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Career in a Day

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It's been a long time since I actively wished I was a professional athlete. Bills, work, family and real life in general have taken the place of fall afternoons spent wishing I was Jack Lambert.

But I have to admit there were a few hours on a recent Sunday evening where I found myself wishing I was a 25-year-old blond-haired kid from Forney, Texas named Caleb.

As an undrafted free agent out of Colorado State in 2008, Caleb Hanie's career NFL experience entering late January consisted of eight completions, 66 yards and the same amount of touchdown passes as me: zero. But he was in the NFL, playing for a storied franchise in a great city and presumably enjoying the Bears' ride to the  NFC Championship game as the back-up to veteran Todd Collins, who was the back-up to starter Jay Cutler.

But things got ugly quickly on Jan. 23, and the Packers defense rendered Cutler ineffective and ultimately unable to play; Collins was even worse.

Desperate times call for desperate measures, and desperate Bears' coach Lovie Smith called for Caleb Hanie.

With the Bears trailing 14-0 in the second half, their Super Bowl hopes slipping away, Hanie buckled his chin strap and entered the fray.

And this is when I found myself wishing I was him.

"You dream about it and you try to envision what would happen if you have to go in the game,” Hanie said later. “But you don’t expect to come in and play on a day like this."

But he did, and the next thing we knew, Bears running back Chester Taylor crossed the goal line to make it 14-7. Soldier Field erupted.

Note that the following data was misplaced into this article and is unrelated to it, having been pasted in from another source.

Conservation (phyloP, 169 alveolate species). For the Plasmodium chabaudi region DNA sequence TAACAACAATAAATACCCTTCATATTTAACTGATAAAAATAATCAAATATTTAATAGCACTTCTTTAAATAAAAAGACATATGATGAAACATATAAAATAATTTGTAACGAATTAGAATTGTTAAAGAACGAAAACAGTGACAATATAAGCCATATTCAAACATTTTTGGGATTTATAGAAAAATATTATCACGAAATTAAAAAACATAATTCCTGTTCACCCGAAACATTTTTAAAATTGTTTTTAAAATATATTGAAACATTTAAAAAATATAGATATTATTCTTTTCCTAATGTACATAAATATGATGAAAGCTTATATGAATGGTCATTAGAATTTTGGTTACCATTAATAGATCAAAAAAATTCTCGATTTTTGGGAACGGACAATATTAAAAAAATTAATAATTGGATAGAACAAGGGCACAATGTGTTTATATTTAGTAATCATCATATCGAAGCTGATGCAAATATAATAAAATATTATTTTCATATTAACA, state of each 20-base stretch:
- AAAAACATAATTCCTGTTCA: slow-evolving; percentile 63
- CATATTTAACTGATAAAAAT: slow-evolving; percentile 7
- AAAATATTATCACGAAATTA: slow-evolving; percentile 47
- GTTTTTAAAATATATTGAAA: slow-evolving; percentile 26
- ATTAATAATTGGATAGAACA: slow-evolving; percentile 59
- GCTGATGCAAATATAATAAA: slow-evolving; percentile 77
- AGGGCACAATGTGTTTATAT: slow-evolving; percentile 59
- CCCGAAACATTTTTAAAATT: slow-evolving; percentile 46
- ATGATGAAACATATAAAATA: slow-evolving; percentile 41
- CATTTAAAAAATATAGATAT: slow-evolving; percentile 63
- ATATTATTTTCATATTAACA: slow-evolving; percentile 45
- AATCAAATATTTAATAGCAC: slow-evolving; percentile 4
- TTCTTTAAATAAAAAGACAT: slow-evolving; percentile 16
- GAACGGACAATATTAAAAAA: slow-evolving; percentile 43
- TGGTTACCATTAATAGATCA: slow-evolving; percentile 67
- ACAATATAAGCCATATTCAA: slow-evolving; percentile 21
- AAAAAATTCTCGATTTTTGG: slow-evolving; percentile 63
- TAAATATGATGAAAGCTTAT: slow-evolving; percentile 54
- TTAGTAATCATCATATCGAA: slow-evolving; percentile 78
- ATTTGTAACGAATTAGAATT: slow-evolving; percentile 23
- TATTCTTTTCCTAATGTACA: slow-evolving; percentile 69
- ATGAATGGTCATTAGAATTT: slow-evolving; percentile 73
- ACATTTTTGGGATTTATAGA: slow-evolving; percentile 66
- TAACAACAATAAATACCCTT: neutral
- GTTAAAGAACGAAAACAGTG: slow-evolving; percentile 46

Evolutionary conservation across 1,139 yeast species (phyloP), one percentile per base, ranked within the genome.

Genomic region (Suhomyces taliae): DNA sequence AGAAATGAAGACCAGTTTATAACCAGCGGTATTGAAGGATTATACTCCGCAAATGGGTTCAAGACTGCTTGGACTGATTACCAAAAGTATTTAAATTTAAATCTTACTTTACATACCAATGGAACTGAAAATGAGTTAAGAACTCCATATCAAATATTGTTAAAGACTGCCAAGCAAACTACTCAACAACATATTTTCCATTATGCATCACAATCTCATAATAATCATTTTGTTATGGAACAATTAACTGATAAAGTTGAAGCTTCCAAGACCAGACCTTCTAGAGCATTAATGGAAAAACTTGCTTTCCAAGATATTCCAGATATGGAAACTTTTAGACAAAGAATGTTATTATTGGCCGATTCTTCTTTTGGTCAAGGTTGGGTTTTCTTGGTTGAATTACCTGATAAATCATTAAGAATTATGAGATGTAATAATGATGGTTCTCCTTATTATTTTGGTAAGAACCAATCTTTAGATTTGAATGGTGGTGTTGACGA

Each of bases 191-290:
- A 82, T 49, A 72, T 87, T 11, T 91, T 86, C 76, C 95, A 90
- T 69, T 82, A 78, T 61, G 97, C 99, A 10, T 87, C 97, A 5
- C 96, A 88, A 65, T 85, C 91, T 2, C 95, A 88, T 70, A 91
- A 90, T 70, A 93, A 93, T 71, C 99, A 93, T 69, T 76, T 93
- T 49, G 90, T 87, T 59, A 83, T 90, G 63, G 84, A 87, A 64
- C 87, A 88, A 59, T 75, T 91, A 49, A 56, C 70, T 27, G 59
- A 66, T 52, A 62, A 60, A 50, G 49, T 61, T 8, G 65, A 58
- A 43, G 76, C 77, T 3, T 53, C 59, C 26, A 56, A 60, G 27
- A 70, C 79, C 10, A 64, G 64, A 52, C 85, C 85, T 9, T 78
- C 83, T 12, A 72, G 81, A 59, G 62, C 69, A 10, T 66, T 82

“This kid's living a dream,” I thought as Hanie embraced his teammates.

But Jan. 23, 2011, was not a dream. It was a real day in the real world, and Caleb Hanie was an inexperienced quarterback thrown into a volatile situation against a dominant defense. Packers defensive lineman B.J. Raji drove that truth home when he intercepted Hanie's pass and danced 18 yards into the end zone for a Packer score.

“I don't envy this kid,” one play-by-play announcer said as the young QB walked off the field.

But I sure did.

Hanie's day wasn't over yet.

Two minutes later he threw a 35-yard pass to Earl Bennett to pull Chicago within seven points with just under five minutes remaining.

The defense held, and the kid from Forney, Texas, strolled onto the field one more time. With the crowd in a frenzy and the tying score out there for the taking, Hanie stepped under center and moved the Bears down the field, the end zone getting closer with every snap.

“What would I give to be in this situation?” I wondered.

Money? A limb? An organ? Probably all of the above.

Soon enough, though, Hanie's day came to an end, as he threw his second and final interception on 4th down with 50 seconds to go.

“Crazy how it works,” he said afterward. “It just shows you right there you have to be prepared for your moment. It might pass you by if you don’t take advantage of it.”

The Bears didn't win, Hanie didn't vault to sudden fame. He may never be more than a third-string NFL quarterback. He may never get into another NFL game.

He doesn't need to.

If his entire career consists only of that short window on that blustery Chicago day, it's enough.

Soon enough, Hanie will likely find himself selling copiers, or cars, or insurance, as a means to deal with his own real-life issues.

But the two hours or so he spent directing the Bears' offense on Jan. 23, 2011, aren't going away. They are in the books.

And how cool is that?

ndhater

Great article - - - one that a lot of us can relate to - - - well done

ndhater

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